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What's for Dinner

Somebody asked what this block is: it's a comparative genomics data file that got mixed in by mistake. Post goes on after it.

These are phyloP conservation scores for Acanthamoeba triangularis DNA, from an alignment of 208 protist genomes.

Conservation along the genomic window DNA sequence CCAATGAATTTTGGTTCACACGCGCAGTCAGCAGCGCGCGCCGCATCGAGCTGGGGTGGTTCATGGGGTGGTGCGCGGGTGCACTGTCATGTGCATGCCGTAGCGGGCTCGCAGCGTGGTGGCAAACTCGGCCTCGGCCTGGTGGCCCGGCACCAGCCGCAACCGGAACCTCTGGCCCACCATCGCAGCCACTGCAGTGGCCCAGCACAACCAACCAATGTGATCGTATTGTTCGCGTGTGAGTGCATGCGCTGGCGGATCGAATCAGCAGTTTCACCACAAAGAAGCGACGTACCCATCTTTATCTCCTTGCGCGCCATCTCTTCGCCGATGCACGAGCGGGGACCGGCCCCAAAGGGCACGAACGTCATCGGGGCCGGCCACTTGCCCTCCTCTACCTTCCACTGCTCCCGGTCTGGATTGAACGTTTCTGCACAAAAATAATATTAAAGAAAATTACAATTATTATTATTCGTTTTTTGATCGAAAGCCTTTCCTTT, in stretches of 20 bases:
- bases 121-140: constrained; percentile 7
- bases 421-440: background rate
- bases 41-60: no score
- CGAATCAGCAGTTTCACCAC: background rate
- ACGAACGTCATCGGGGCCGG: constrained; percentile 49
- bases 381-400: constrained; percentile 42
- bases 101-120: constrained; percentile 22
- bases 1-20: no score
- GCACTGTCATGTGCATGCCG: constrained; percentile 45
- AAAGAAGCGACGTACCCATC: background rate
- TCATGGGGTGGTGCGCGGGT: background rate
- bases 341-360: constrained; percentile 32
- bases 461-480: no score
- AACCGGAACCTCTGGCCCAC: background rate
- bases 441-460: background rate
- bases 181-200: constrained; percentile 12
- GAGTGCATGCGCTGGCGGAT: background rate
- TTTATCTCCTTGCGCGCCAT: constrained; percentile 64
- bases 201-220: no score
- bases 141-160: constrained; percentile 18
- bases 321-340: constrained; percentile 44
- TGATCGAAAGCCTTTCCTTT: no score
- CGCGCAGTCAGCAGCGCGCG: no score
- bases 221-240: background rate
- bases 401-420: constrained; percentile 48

Yesterday, the front page of The New York Times business section ran an article headlined: "Dow Chemical Raises Prices For Second Time in a Month." Citing energy and feedstock costs, Dow raised prices for its products some 25 percent, following an increase last month of 20 percent, the largest such raises in the company's history. A spokesman said this could affect the price of products ranging from fabric, cushions, and CD cases to car parts. The story goes on to mention similar price hikes by other chemical manufacturers and per shipment fuel surcharges. It discusses rising costs of raw materials for steel manufacturers, and mentions plastic wrap and pesticides. But nowhere does it talk about convenience. Or the string on the chicken I bought for dinner. First the string: It was nearly 7PM by the time I got to thinking about dinner so I walked to the local market for inspiration. Although it induces guilt prompted by having learned to cook from a mother who, as far as I know, has never gotten take-out food in over fifty years of making family dinners, I bought a store-cooked chicken. They're the same chickens raised and processed without antibiotics on all vegetarian feed within a day's drive of my kitchen that I buy to roast myself, and less per pound than the quick-to-cook chicken breasts. When I unwrapped it I noticed the string. Birds are often trussed for roasting with string, but what disturbed me about this string was that it was stretchy. Stretchy means elastic, which means plastic, which means petrochemicals. And broiled petrochemicals are not what I want spicing up my dinner. Being that sort of consumer - and knowing that this market encourages customer interaction - I called and spoke to the fellow in the cooked chicken department who told me the strings were made specially to be convenient. So I thought about the day's headlines and the petrochemical mess we're in. For in part it's the quest for convenience that's encouraged our endless messing about with the by-products of petroleum processing. Non-stick pans, no-iron shirts, stain-repellant upholstery, toys that float and are flexible enough for toddlers to chew, food packaging that goes right in the oven. These conveniences create markets for petrochemical-based persistent pollutants with adverse health impacts while buoying the profitability of burning greenhouse gas-producing fossil fuels. I'm not advocating doing away with all synthetics or suggesting we give up lightweight, durable, aerodynamic materials, but we have some serious choices to make. An easy one I'll make is to cook my own chicken and if I need to, reach for the cotton kitchen twine and scissors. It will be worth the wait. ---------- Elizabeth Grossman is the author of High Tech Trash: Digital Devices, Hidden Toxics, and Human Health.